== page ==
Eric Gadzinski


In the name of the mother,
step-father, kids, dogs,
cats, whatever it is
moving in the corner
of the eye in the early
gray underbrush, all
the ships at sea,
things that go
bump in the night,
and this day,
Tuesday, which is
garbage day,
I lift a blistering
cup of microwaved
instant coffee
made with
Miracle Granules,
And a palm full of
magic beans,
the blue and white one,
the yellow one with
the red stripe,
the pink tablets
and green caplets.


Grant that I
don't kill somebody
or myself for all
the right reasons
or otherwise.
Keep off the
hurricanes, earthquakes,
and the electronic incessance
of crime and misery.
Let not the wolves
of my past overtake me,
or the crow of the future
fly out of sight
over the spruce tops
with a whisper
of sand paper
forever and ever.

* * *


Some would say it's inappropriate,
that I, at fifty,
lie back with my shirt off,
jacket and tie draped over a chair,
in a tattoo parlor while a guy
named Nicky cuts your name
on my left breast.

I've been accused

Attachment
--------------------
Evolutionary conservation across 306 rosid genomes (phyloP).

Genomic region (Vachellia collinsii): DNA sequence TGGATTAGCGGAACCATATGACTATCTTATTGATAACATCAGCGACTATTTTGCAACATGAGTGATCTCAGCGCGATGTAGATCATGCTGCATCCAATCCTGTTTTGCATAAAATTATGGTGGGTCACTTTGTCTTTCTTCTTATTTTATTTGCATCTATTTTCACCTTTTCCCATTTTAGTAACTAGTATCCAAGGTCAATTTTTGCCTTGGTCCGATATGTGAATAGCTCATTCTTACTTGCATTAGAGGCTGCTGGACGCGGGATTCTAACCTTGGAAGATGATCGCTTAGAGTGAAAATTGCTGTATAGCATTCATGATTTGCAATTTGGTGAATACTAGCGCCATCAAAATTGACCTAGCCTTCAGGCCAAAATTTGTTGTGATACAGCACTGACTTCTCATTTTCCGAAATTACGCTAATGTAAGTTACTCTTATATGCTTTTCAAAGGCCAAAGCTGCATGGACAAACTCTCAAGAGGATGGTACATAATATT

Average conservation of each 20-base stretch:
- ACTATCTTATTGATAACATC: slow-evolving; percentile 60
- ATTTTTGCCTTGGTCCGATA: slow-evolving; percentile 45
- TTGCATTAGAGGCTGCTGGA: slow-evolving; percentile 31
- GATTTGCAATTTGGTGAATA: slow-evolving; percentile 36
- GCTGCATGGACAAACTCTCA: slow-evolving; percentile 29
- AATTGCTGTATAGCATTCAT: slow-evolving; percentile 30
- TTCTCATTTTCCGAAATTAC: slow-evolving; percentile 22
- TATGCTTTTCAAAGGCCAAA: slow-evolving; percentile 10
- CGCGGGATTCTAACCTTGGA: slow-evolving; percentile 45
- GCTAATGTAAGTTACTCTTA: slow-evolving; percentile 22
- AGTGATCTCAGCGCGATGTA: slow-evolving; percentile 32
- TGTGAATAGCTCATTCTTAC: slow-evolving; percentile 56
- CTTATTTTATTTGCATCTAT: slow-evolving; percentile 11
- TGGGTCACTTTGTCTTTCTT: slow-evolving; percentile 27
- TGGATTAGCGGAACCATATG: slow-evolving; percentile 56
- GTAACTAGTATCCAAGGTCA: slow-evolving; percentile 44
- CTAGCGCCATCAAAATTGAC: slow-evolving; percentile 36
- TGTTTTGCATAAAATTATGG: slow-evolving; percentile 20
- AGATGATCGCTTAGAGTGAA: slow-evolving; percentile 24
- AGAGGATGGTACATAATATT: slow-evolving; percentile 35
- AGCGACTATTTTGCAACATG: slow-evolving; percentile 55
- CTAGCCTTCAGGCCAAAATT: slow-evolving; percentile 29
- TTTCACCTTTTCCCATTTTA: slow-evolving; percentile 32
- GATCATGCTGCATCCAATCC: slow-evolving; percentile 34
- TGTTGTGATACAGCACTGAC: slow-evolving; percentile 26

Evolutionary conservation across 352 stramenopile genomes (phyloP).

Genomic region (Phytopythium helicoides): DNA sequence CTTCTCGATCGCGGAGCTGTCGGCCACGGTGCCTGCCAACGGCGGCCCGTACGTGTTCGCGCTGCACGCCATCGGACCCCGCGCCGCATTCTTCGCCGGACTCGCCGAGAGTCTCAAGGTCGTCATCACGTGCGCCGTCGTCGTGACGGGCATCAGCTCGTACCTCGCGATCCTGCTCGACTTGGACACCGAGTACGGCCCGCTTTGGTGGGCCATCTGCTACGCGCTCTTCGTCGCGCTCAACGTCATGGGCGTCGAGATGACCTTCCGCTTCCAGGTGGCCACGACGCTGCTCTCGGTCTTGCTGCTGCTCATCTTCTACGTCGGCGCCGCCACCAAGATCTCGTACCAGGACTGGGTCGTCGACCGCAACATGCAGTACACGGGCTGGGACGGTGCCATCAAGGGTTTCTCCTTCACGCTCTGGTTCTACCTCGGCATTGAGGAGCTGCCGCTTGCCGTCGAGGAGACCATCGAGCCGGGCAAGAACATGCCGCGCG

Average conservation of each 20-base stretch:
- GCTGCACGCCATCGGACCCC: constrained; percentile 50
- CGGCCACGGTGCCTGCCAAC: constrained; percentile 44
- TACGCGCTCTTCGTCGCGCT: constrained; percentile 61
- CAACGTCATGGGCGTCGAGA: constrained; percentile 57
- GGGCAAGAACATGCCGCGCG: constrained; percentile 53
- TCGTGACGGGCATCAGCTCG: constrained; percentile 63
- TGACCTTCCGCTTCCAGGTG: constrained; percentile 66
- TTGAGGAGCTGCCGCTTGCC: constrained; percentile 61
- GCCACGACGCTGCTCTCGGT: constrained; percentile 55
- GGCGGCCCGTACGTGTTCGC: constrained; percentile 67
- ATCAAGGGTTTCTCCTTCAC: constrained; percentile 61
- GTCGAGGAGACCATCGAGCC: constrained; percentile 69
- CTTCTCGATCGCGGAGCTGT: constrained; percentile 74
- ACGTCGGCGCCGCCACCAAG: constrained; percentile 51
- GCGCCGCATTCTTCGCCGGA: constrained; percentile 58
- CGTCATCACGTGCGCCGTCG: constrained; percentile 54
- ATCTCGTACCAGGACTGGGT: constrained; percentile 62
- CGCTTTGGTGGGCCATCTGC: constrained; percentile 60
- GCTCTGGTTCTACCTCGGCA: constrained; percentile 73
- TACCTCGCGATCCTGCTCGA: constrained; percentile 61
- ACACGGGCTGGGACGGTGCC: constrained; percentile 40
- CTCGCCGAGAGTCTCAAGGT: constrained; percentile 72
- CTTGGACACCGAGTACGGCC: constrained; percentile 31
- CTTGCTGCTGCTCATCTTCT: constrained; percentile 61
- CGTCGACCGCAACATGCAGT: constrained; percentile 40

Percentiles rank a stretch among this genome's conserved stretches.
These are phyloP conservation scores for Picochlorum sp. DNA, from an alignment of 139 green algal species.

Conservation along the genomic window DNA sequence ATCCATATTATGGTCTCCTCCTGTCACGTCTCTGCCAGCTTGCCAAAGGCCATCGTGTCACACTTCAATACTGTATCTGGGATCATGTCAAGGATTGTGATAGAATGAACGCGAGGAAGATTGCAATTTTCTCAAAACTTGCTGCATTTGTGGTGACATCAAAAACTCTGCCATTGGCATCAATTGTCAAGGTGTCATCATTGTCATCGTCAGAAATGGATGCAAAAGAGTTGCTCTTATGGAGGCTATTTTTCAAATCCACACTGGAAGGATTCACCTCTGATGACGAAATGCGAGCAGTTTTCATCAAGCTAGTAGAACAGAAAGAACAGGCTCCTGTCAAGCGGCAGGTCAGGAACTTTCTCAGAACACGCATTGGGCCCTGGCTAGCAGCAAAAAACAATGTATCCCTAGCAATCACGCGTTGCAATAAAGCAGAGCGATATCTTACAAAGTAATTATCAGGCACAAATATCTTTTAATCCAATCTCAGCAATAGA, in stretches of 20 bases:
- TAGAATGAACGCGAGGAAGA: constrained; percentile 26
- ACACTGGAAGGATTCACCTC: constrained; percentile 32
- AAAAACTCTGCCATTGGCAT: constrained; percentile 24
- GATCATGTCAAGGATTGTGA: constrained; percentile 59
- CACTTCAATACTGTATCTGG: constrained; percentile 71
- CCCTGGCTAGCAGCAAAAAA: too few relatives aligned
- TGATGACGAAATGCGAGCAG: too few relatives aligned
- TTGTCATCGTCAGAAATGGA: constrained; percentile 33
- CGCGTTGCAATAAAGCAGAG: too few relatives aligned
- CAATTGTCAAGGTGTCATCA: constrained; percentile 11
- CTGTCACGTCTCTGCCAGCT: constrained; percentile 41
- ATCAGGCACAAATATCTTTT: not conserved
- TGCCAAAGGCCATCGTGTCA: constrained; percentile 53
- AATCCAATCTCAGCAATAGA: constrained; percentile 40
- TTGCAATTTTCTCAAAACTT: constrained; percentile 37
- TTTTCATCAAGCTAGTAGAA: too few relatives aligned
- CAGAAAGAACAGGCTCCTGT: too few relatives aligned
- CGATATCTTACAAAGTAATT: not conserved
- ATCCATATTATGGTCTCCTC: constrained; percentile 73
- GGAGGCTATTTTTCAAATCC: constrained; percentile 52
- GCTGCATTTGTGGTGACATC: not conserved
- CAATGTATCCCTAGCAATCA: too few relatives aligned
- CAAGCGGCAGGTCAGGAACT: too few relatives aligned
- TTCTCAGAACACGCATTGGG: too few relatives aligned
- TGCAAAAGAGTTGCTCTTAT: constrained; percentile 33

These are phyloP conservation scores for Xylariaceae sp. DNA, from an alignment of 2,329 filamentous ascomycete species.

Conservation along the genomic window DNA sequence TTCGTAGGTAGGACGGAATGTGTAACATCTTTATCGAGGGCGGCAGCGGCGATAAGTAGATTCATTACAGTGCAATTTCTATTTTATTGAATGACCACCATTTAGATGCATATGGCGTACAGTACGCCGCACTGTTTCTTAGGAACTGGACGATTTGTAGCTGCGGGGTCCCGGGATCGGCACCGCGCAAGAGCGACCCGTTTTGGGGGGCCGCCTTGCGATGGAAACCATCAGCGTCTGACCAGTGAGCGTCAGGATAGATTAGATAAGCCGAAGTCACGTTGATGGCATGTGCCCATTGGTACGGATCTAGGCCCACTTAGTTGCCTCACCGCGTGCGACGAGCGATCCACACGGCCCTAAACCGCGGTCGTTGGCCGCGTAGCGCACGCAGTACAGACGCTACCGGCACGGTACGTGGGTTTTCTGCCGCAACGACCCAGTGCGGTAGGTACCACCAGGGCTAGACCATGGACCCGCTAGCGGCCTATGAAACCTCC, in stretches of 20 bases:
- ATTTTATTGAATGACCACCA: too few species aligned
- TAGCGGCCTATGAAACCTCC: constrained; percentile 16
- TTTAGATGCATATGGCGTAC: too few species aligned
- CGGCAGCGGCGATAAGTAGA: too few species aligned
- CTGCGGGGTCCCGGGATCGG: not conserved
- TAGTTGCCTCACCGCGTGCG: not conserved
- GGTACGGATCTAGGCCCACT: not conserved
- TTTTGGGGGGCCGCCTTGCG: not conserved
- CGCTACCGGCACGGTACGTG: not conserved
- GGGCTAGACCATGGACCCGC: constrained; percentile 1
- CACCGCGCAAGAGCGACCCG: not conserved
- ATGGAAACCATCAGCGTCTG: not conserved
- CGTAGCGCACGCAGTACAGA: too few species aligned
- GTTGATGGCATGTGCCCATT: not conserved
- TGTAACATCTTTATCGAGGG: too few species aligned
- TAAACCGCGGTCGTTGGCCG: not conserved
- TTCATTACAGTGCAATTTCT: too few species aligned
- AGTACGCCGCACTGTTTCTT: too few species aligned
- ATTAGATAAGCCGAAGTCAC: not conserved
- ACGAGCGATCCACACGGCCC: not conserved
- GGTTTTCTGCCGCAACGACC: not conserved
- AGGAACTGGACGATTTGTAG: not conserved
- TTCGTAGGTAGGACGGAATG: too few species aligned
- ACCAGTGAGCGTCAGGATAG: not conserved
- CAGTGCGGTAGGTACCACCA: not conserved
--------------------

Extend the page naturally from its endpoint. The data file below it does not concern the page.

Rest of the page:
of a "mid-life crisis,"
even mental illness,
by my ex-wife, her friends
and others who'd justify
their sag and cellulite,
the paunched and graying
resentment that locks their doors
at night, frowns from their
minivans, cell phones
murmuring voyeur conspiracies.

I'll admit that balance is a question,
how to stand or lean
to the plumb that pulls me down,
but I don't fight it--

my lost youth
wanders in the woods
calling 'till his voice
fades and I hear
only the wind--

something, at least,
to replace all that
troubled philosophy
with the certainty
of back ache
in the morning,
a gradual loss
of hearing--

rather, now, to consider
how to prepare
for the strange meeting,
the row of folding chairs
on the plastic grass
that hides the wounded ground
they'll put me in.

I have no answers,
but lie here, eyes closed,
among talk of motorcycles
and tarot cards,
cartoons of tits and Christs,
devils and mermaids,
dreams of drunken sailors,
while the needle hums,
pausing to wipe the blood,
the flesh of my heart burning

so when they wash me, finally,
they'll see what I winced
for love, crazy
in my white skin
indelible, your black
and crimson flourish.

Eric Gadzinski lives in Sault Sainte Marie, Michigan, and is currently "between jobs." His poems have appeared in a variety of publications, and received two nominations for the Pushcart Prize in 2007.